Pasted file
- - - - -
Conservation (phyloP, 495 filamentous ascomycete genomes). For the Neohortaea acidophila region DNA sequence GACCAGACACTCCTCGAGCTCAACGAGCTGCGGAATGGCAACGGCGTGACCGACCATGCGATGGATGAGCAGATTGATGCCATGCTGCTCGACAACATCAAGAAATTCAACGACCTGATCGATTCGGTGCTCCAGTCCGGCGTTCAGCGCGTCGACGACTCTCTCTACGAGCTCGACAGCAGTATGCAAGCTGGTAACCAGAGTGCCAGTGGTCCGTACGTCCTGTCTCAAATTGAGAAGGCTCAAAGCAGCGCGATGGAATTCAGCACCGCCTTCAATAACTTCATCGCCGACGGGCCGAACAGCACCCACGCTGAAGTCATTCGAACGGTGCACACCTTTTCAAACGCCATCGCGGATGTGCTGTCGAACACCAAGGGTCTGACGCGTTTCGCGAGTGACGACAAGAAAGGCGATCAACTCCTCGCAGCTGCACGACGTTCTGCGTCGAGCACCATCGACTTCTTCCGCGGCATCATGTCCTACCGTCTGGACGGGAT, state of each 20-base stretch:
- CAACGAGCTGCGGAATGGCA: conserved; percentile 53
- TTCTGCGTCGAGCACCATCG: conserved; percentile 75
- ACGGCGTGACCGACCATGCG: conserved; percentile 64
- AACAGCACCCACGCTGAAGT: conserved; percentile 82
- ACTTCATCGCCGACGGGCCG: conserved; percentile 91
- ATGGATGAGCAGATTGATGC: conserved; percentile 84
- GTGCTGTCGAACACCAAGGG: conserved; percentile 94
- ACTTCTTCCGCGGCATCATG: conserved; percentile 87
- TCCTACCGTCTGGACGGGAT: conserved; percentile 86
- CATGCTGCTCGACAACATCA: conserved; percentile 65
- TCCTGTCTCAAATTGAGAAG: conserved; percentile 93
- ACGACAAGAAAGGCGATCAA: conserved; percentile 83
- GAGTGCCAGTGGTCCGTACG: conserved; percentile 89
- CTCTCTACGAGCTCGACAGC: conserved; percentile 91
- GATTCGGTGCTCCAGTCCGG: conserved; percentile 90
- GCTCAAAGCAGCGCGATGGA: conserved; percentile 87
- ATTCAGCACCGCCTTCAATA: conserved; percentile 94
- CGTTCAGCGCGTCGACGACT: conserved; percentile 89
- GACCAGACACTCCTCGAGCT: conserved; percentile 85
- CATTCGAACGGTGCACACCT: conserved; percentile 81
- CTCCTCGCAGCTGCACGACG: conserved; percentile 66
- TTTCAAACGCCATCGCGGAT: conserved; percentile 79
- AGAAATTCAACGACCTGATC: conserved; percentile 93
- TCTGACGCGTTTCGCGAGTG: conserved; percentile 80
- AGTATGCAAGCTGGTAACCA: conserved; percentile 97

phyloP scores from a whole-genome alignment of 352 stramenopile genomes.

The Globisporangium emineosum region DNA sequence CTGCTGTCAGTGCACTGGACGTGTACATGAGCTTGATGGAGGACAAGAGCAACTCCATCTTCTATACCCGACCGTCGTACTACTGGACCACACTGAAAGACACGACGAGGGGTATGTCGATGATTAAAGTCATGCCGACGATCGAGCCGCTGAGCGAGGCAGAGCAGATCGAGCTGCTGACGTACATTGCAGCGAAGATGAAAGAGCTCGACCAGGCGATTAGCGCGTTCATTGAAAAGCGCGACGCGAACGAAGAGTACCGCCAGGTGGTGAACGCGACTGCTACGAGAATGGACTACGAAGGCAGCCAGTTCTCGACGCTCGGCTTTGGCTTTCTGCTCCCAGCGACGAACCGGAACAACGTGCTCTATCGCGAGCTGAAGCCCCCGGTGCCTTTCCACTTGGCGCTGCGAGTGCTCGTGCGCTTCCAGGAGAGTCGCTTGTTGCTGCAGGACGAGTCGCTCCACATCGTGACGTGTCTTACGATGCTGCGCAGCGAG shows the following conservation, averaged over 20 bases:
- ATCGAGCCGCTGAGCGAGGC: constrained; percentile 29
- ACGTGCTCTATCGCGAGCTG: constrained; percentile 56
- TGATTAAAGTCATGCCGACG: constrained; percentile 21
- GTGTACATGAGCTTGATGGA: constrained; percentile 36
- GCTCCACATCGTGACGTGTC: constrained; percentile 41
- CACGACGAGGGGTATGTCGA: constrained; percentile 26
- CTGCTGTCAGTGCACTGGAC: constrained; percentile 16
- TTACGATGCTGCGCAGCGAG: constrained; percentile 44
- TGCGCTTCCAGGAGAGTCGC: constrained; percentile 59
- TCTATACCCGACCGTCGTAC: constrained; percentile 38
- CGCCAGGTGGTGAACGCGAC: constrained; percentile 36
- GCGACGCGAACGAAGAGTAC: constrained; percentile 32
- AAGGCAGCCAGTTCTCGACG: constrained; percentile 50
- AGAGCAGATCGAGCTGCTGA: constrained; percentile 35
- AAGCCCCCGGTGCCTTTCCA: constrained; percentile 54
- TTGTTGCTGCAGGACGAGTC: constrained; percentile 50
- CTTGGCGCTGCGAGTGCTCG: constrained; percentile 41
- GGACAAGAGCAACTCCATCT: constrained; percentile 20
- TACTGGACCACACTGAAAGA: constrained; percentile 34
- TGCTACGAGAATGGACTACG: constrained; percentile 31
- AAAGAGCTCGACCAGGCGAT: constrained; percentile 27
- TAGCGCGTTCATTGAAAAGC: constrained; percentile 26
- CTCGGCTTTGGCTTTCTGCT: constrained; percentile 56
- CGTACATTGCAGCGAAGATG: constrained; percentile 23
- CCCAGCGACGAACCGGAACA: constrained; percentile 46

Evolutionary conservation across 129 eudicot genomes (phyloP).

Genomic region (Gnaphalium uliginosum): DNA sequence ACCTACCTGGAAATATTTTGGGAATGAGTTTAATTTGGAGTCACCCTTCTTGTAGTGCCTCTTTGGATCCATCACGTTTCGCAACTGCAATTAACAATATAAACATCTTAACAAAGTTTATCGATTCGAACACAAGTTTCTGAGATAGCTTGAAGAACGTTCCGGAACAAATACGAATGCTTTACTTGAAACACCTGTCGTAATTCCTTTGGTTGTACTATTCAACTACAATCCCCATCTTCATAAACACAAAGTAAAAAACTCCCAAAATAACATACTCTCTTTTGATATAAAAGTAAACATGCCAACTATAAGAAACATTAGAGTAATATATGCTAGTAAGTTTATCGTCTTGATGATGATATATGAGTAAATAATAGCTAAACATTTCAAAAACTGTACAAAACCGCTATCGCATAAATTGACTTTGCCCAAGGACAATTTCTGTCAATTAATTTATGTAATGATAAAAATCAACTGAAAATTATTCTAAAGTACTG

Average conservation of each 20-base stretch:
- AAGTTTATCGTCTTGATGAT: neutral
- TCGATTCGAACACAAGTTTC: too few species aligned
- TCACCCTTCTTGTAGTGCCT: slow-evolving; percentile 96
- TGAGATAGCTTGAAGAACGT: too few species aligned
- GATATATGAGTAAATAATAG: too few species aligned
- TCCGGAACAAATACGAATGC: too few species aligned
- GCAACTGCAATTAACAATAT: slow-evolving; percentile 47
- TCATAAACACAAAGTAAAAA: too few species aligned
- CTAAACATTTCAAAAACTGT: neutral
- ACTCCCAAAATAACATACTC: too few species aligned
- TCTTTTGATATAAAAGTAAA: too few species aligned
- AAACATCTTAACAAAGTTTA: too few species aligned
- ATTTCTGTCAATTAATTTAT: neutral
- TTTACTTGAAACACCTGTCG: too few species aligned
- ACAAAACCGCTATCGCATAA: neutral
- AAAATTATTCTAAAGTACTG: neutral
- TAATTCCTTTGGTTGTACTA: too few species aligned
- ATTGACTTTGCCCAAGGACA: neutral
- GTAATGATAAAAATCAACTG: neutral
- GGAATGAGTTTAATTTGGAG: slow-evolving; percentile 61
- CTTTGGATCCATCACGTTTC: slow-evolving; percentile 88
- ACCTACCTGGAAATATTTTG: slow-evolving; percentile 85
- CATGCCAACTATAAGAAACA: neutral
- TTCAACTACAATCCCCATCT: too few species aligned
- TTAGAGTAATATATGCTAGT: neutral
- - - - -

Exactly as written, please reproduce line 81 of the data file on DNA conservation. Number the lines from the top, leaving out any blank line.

- TTAGAGTAATATATGCTAGT: neutral